2. Workers at local cooperatives use simple machines similar to wood chippers to separate the fibers of the husk. This use of "appropriate technology" is simple, cheap and can be located near the source of supply. Separated fibers are then dried, sorted and baled for transport to POEMAtec's new manufacturing facility.

3. At POEMAtec the baled fibers are compressed to increase the density of the bales and treated with a conditioner to soften the fibers.

4. The bales are separated and fed into a machine that spins the fibers into long ropes. This twisting of the fibers increases their elasticity and helps to ensure that they have the proper cushioning qualities for their later life as seats and headrests.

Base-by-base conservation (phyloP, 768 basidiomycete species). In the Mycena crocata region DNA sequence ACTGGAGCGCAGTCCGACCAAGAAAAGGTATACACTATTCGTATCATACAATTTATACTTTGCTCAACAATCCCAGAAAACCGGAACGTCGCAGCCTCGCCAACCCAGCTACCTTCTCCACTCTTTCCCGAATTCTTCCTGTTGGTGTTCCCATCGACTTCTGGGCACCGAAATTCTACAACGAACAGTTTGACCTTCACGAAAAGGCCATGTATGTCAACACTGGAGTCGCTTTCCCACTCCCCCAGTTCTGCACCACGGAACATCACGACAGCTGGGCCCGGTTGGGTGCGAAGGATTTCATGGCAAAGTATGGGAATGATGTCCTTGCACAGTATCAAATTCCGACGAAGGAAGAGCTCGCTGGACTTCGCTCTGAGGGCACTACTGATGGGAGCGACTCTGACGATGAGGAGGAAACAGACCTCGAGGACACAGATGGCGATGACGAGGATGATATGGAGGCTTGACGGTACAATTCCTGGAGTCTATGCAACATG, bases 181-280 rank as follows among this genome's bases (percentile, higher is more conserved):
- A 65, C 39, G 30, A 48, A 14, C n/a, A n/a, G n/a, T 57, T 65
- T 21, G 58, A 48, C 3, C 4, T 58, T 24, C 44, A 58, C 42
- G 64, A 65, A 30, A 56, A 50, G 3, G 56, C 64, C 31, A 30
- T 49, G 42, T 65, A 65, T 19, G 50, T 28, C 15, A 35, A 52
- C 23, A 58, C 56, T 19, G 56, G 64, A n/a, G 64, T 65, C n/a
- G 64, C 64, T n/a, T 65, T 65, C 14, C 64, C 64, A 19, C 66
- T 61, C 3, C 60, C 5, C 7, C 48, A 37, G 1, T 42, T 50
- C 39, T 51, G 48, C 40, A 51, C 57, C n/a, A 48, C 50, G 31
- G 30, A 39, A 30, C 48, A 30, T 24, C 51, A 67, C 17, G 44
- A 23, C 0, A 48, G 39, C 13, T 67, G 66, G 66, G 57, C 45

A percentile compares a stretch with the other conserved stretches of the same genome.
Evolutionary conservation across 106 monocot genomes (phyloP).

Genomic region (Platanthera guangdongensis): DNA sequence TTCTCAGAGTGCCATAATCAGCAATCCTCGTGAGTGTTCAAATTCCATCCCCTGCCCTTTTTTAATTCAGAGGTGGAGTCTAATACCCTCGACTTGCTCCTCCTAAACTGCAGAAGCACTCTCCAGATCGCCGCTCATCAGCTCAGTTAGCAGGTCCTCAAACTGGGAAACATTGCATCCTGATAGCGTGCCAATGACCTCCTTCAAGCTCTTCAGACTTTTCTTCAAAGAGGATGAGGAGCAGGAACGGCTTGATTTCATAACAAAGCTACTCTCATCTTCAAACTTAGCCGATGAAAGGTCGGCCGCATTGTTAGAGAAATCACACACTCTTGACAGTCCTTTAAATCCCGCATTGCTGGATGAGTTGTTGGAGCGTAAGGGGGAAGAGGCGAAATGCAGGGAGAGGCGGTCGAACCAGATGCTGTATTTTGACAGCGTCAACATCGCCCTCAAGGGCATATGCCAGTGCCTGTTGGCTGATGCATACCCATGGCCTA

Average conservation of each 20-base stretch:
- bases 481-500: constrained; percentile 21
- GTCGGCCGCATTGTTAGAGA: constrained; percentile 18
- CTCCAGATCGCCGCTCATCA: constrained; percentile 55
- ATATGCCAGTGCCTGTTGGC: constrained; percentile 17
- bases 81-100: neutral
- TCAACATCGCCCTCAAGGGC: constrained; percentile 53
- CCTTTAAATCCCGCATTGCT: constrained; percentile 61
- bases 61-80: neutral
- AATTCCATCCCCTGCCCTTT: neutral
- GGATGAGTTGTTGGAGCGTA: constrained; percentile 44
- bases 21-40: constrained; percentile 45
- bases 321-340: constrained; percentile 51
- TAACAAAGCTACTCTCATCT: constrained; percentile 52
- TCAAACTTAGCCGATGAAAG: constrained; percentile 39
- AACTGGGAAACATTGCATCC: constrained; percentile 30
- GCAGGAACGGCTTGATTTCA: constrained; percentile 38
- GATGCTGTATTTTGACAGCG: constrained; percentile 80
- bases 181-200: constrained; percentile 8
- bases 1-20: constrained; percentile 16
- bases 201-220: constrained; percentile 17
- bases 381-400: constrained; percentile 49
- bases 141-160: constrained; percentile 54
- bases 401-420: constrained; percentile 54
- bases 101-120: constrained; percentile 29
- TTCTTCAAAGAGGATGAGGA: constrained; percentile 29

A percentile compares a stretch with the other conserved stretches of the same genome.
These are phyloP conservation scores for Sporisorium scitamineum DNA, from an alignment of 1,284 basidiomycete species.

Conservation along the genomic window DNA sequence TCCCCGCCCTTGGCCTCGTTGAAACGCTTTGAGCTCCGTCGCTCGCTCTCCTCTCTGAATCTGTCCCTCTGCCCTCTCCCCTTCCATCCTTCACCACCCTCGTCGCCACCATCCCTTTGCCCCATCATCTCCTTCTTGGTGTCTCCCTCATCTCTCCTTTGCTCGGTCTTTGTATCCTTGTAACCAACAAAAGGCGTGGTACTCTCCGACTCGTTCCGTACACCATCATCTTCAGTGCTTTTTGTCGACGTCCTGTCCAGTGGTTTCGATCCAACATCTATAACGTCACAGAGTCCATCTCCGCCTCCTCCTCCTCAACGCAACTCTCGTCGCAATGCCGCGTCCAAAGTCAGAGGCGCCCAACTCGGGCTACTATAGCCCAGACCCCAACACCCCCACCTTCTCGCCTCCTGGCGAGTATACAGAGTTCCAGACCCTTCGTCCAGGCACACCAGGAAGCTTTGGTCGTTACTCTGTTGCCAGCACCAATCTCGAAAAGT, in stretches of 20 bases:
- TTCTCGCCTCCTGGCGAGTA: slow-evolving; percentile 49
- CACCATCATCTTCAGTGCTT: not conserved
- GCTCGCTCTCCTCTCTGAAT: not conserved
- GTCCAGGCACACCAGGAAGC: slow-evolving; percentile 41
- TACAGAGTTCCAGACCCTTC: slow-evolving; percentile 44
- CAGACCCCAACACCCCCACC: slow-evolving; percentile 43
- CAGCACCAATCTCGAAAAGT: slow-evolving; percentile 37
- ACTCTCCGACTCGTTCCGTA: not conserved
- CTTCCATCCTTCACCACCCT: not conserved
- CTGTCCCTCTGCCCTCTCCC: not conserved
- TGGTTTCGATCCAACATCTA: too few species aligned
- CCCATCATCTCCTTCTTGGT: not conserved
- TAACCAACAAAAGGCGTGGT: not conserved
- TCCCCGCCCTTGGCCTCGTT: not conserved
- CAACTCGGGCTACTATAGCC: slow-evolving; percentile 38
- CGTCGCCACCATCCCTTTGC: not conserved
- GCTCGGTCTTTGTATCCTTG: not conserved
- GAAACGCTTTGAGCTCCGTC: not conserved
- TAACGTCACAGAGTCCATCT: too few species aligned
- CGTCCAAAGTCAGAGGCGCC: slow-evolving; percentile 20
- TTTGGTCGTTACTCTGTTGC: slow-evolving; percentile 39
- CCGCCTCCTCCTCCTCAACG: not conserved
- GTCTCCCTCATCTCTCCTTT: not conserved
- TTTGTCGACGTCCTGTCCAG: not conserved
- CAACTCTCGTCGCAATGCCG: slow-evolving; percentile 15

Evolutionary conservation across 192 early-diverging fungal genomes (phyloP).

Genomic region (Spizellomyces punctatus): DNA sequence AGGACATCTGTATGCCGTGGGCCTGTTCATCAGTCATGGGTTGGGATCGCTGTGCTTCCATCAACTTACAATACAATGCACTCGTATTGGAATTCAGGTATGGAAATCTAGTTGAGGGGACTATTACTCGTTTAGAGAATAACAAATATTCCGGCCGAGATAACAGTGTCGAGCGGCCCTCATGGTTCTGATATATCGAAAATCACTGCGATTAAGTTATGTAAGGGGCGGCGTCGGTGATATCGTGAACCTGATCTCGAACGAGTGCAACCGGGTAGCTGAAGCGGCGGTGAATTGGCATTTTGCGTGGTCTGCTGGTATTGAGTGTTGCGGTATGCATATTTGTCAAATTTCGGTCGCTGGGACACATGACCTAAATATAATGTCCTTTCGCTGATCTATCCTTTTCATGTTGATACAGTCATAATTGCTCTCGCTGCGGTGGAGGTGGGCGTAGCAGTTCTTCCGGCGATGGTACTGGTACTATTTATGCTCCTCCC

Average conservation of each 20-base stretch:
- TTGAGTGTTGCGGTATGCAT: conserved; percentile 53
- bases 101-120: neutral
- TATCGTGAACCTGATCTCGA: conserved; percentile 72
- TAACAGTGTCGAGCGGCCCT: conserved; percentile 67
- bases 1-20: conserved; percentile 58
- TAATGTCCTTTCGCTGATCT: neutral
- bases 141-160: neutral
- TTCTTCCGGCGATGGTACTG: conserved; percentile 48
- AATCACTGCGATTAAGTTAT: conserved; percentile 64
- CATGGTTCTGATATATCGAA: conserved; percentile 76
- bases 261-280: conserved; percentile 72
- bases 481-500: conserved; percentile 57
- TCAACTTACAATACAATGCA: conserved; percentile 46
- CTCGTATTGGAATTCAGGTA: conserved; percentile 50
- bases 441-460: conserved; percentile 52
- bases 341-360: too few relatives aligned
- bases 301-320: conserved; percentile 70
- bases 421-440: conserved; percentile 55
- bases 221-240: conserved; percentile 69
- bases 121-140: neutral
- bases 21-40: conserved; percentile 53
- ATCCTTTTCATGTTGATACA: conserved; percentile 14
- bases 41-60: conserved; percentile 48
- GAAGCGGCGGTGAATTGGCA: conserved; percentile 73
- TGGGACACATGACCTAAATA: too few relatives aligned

5. The ropes are treated under high heat and pressure in an autoclave and afterward unraveled and loaded into a machine that forms the fibers into two- meter-wide mats.

6. The mats are cut into smaller pieces that are loaded into molds, pre-vulcanized with hot air, sprayed with latex, and finally pressed into their final shapes. Throughout the manufacturing process there is no material waste since all trimmings are re-used for new parts.


 Coconuts Into Auto Parts